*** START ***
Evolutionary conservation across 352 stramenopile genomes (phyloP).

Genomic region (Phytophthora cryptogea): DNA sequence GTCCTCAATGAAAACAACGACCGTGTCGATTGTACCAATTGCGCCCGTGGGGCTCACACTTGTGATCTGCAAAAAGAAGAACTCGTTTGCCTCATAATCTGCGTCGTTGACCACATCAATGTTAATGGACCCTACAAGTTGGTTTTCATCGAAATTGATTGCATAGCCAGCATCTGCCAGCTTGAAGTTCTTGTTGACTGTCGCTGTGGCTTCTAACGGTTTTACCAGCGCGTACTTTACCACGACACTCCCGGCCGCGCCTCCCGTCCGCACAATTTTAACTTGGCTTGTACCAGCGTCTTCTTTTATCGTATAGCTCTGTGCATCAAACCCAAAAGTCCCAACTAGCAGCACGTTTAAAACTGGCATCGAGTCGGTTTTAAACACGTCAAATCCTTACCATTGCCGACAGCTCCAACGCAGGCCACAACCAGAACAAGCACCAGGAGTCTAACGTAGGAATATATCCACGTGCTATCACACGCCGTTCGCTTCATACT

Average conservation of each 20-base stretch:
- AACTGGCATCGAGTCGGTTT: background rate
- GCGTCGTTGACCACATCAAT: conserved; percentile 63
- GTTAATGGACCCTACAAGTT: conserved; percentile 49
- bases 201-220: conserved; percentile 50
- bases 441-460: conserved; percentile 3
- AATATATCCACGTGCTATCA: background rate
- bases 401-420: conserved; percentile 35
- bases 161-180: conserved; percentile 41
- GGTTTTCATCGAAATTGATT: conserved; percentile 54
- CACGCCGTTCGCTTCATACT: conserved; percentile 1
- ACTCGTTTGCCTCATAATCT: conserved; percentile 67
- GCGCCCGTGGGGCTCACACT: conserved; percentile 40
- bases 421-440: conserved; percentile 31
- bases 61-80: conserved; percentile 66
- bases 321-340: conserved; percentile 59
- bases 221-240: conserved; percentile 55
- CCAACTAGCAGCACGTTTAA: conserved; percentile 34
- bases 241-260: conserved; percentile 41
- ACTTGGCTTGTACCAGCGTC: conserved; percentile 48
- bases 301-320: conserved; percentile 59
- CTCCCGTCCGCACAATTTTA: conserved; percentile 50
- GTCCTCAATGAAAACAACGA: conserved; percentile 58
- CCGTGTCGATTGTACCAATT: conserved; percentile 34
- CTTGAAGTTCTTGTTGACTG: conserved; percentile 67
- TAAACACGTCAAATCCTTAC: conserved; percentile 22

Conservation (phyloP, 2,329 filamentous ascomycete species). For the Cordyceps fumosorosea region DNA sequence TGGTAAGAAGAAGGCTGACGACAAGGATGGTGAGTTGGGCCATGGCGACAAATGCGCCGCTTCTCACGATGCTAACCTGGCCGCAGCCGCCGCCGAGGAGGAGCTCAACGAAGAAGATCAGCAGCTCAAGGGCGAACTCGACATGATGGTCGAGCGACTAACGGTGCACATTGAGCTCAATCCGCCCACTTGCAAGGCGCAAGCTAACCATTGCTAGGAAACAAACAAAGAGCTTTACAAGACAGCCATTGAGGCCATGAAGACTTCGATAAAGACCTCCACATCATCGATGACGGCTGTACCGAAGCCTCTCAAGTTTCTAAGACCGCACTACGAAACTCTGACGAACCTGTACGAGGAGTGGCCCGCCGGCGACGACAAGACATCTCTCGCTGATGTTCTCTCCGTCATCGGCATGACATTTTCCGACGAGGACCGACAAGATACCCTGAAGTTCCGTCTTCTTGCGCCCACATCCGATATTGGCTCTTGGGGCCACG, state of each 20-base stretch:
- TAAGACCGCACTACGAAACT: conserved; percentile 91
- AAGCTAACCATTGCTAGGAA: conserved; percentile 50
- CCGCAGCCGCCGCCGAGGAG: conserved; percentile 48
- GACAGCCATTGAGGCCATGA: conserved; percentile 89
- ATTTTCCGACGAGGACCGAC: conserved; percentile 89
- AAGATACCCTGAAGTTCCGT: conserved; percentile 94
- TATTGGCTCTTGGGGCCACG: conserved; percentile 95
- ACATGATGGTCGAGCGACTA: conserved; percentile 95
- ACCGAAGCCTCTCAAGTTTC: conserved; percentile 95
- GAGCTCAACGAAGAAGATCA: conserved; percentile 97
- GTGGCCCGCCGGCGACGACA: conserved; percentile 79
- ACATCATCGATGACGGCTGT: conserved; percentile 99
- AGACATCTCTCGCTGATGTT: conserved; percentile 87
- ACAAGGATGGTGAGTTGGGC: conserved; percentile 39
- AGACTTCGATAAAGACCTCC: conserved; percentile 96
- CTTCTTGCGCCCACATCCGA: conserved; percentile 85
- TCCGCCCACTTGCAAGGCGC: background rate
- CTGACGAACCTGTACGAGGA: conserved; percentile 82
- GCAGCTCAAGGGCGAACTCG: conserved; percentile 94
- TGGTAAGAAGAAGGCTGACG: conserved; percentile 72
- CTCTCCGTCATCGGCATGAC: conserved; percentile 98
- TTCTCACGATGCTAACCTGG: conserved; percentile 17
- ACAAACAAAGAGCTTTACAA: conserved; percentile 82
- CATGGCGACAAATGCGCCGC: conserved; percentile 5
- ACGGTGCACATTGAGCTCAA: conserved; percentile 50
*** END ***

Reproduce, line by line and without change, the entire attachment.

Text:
Evolutionary conservation across 352 stramenopile genomes (phyloP).

Genomic region (Phytophthora cryptogea): DNA sequence GTCCTCAATGAAAACAACGACCGTGTCGATTGTACCAATTGCGCCCGTGGGGCTCACACTTGTGATCTGCAAAAAGAAGAACTCGTTTGCCTCATAATCTGCGTCGTTGACCACATCAATGTTAATGGACCCTACAAGTTGGTTTTCATCGAAATTGATTGCATAGCCAGCATCTGCCAGCTTGAAGTTCTTGTTGACTGTCGCTGTGGCTTCTAACGGTTTTACCAGCGCGTACTTTACCACGACACTCCCGGCCGCGCCTCCCGTCCGCACAATTTTAACTTGGCTTGTACCAGCGTCTTCTTTTATCGTATAGCTCTGTGCATCAAACCCAAAAGTCCCAACTAGCAGCACGTTTAAAACTGGCATCGAGTCGGTTTTAAACACGTCAAATCCTTACCATTGCCGACAGCTCCAACGCAGGCCACAACCAGAACAAGCACCAGGAGTCTAACGTAGGAATATATCCACGTGCTATCACACGCCGTTCGCTTCATACT

Average conservation of each 20-base stretch:
- AACTGGCATCGAGTCGGTTT: background rate
- GCGTCGTTGACCACATCAAT: conserved; percentile 63
- GTTAATGGACCCTACAAGTT: conserved; percentile 49
- bases 201-220: conserved; percentile 50
- bases 441-460: conserved; percentile 3
- AATATATCCACGTGCTATCA: background rate
- bases 401-420: conserved; percentile 35
- bases 161-180: conserved; percentile 41
- GGTTTTCATCGAAATTGATT: conserved; percentile 54
- CACGCCGTTCGCTTCATACT: conserved; percentile 1
- ACTCGTTTGCCTCATAATCT: conserved; percentile 67
- GCGCCCGTGGGGCTCACACT: conserved; percentile 40
- bases 421-440: conserved; percentile 31
- bases 61-80: conserved; percentile 66
- bases 321-340: conserved; percentile 59
- bases 221-240: conserved; percentile 55
- CCAACTAGCAGCACGTTTAA: conserved; percentile 34
- bases 241-260: conserved; percentile 41
- ACTTGGCTTGTACCAGCGTC: conserved; percentile 48
- bases 301-320: conserved; percentile 59
- CTCCCGTCCGCACAATTTTA: conserved; percentile 50
- GTCCTCAATGAAAACAACGA: conserved; percentile 58
- CCGTGTCGATTGTACCAATT: conserved; percentile 34
- CTTGAAGTTCTTGTTGACTG: conserved; percentile 67
- TAAACACGTCAAATCCTTAC: conserved; percentile 22

Conservation (phyloP, 2,329 filamentous ascomycete species). For the Cordyceps fumosorosea region DNA sequence TGGTAAGAAGAAGGCTGACGACAAGGATGGTGAGTTGGGCCATGGCGACAAATGCGCCGCTTCTCACGATGCTAACCTGGCCGCAGCCGCCGCCGAGGAGGAGCTCAACGAAGAAGATCAGCAGCTCAAGGGCGAACTCGACATGATGGTCGAGCGACTAACGGTGCACATTGAGCTCAATCCGCCCACTTGCAAGGCGCAAGCTAACCATTGCTAGGAAACAAACAAAGAGCTTTACAAGACAGCCATTGAGGCCATGAAGACTTCGATAAAGACCTCCACATCATCGATGACGGCTGTACCGAAGCCTCTCAAGTTTCTAAGACCGCACTACGAAACTCTGACGAACCTGTACGAGGAGTGGCCCGCCGGCGACGACAAGACATCTCTCGCTGATGTTCTCTCCGTCATCGGCATGACATTTTCCGACGAGGACCGACAAGATACCCTGAAGTTCCGTCTTCTTGCGCCCACATCCGATATTGGCTCTTGGGGCCACG, state of each 20-base stretch:
- TAAGACCGCACTACGAAACT: conserved; percentile 91
- AAGCTAACCATTGCTAGGAA: conserved; percentile 50
- CCGCAGCCGCCGCCGAGGAG: conserved; percentile 48
- GACAGCCATTGAGGCCATGA: conserved; percentile 89
- ATTTTCCGACGAGGACCGAC: conserved; percentile 89
- AAGATACCCTGAAGTTCCGT: conserved; percentile 94
- TATTGGCTCTTGGGGCCACG: conserved; percentile 95
- ACATGATGGTCGAGCGACTA: conserved; percentile 95
- ACCGAAGCCTCTCAAGTTTC: conserved; percentile 95
- GAGCTCAACGAAGAAGATCA: conserved; percentile 97
- GTGGCCCGCCGGCGACGACA: conserved; percentile 79
- ACATCATCGATGACGGCTGT: conserved; percentile 99
- AGACATCTCTCGCTGATGTT: conserved; percentile 87
- ACAAGGATGGTGAGTTGGGC: conserved; percentile 39
- AGACTTCGATAAAGACCTCC: conserved; percentile 96
- CTTCTTGCGCCCACATCCGA: conserved; percentile 85
- TCCGCCCACTTGCAAGGCGC: background rate
- CTGACGAACCTGTACGAGGA: conserved; percentile 82
- GCAGCTCAAGGGCGAACTCG: conserved; percentile 94
- TGGTAAGAAGAAGGCTGACG: conserved; percentile 72
- CTCTCCGTCATCGGCATGAC: conserved; percentile 98
- TTCTCACGATGCTAACCTGG: conserved; percentile 17
- ACAAACAAAGAGCTTTACAA: conserved; percentile 82
- CATGGCGACAAATGCGCCGC: conserved; percentile 5
- ACGGTGCACATTGAGCTCAA: conserved; percentile 50